Sally Percy, journalist

Supreme audit institutions (SAIs) are independent entities that audit a government’s revenue and spending, ensuring transparency and accountability. They provide oversight of the performance of government bodies and ministries in using public funds efficiently and as intended. But to sustainably enhance their capabilities and performance over time, SAIs rely on the skills and expertise of talented leaders who drive positive change.

This is where the SAI Young Leaders (SYL) initiative comes in. Launched in 2017, it is run by the INTOSAI Development Initiative, a body of the International Organization of Supreme Audit Institutions (INTOSAI), which supports the capacity development of SAIs primarily in developing countries.

‘These young leaders have a lot of fresh ideas and things they want to do’

Focus on strategy

‘These young leaders have a lot of fresh ideas and things they want to do,’ explains Jade Quarrell, senior capacity development manager at the INTOSAI Development Initiative. ‘We try to equip them with the skills to make those changes.’

Young leaders focus on a proposed change strategy that they would like to implement, alongside face-to-face training and coaching, as well as online webinars and talks. The syllabus covers a range of topics, from emotional intelligence and leadership to coaching and negotiating skills. The young leaders are mentored by a coach within their own organisation, who helps them to get the buy-in and resources they need to implement their change strategy.

The experiences of the SYL initiative’s 2022-23 cohort highlight the difference it makes to both young leaders and their organisations. David Kamanza, a principal auditor in the system assurance and data science department in the Office of the Auditor-General in Kenya, joined SYL because he wanted to develop his personal and strategic skills, and meet other young leaders from around the world. His change project focuses on mentoring data champions to help other staff develop robust data analytics skills. So far, around 60 champions have been trained.

Journey of discovery

David believes that one of the main ways he’s benefited from the initiative is through self-discovery. ‘As a leader, you’ve got to discover yourself so that you can lead people effectively,’ he says. He has also valued hearing the perspectives of other leaders from different countries.

‘SYL will help me to improve my work, my relationships and the overall atmosphere in our workplace’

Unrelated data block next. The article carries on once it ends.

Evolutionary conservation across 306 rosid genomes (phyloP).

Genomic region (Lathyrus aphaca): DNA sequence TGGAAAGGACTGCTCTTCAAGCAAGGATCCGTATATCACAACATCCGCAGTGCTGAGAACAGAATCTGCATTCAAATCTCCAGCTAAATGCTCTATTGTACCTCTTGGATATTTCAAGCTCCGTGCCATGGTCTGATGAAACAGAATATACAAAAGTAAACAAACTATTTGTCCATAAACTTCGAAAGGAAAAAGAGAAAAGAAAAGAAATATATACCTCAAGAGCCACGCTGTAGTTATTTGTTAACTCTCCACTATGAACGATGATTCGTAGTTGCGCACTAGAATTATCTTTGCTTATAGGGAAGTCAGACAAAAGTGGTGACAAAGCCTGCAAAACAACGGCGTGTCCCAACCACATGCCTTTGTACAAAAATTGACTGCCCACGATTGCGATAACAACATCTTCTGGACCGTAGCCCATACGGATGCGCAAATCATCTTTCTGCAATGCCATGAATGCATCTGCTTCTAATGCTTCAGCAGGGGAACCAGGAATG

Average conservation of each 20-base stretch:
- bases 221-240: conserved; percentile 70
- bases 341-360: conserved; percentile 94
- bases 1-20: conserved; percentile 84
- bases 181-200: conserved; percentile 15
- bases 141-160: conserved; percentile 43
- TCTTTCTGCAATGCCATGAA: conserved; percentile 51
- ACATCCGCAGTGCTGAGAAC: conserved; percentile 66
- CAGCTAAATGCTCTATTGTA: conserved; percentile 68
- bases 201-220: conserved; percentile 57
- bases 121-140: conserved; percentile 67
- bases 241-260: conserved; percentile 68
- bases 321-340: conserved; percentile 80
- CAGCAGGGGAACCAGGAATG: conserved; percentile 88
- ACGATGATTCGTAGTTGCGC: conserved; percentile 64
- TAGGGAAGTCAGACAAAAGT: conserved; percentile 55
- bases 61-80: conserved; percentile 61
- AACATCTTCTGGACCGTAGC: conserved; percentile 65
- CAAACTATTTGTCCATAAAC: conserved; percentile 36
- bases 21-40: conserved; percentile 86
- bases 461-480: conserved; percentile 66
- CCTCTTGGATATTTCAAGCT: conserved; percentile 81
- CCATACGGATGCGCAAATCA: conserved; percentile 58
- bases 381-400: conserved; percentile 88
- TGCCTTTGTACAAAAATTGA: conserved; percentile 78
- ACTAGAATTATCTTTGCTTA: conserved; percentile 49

For Baiba Bebre, a senior auditor and lawyer with Latvia’s State Audit Office, the key attractions were the opportunities to achieve personal growth and bring value to her employer. ‘It provides a structure for how you can introduce new changes, and the tools and systems to do so,’ she says.

Baiba’s project concerns the United Nations’ 17 Sustainable Development Goals (SDGs). With the implementation deadline of 2030 looming, she looked at how her organisation can introduce the SDGs into its internal processes, starting with the criteria for risk analysis and the determination of audit topics.

Baiba created a roadmap by gathering and distilling the available information around SDGs, including advice on how auditors should approach them during audits. She also produced a data matrix that would enable the State Audit Office to measure its impact.

‘SYL has given me a tremendous amount of very practical information in relation to change management, emotional intelligence, risk management and team management,’ Baiba says. ‘It will help me to improve my work, improve my relationships with colleagues, and improve the overall atmosphere in our workplace.’

Environmental angle

The SYL initiative is well known and respected in the Maldives, according to Mohamed Ibrahim Jaleel, who manages the environmental audit unit for his country’s Auditor General’s Office. Colleagues recommended it to him, and he found that it fitted well with his own role, which was to bring change to the organisation.

Jaleel’s project focused on building up his employer’s capacity to conduct environmental audits. He did this by launching a year-long development initiative that would turn his team of four into ‘polished environmental auditors’. This initiative consisted of staff participation in a structured training course, and a PADI diving certification to ensure the auditors were comfortable navigating the underwater environment. Training also covered data analytics, geographic information systems and first aid.

‘The scheme helps you to think about how you can be a better leader and empower your team’

Through the process of participating in the SYL initiative, as well as implementing his project, Jaleel has grown as a leader. ‘In a very guided way, SYL helps you to think about how you can be a better leader, bring the best of yourself to your team, and empower your team,’ he says. ‘You also become part of a community, with amazing colleagues and mentors around the world.’

Next-gen leaders

Jade believes that a major benefit of the initiative is that it gives the participants a chance to discover themselves while honing their leadership skills. ‘They look at their personal skills,’ she says, ‘and they look at how they relate to others and how they manage teams.’ Meanwhile, the SAIs benefit from seeing change projects implemented and having leaders with enhanced strategic-thinking skills.

SYL stands out as an example of best practice for developing skills and talent within the public sector, particularly government audit. ‘It’s very focused on the public sector ethos,’ Jade notes, ‘and it focuses on the leaders’ careers as individuals, as well as their contributions to the organisations where they work.’

More information

Application for the 2024 SAI Young Leaders initiative is now open. If you’d like to take part, contact IDI’s SYL team at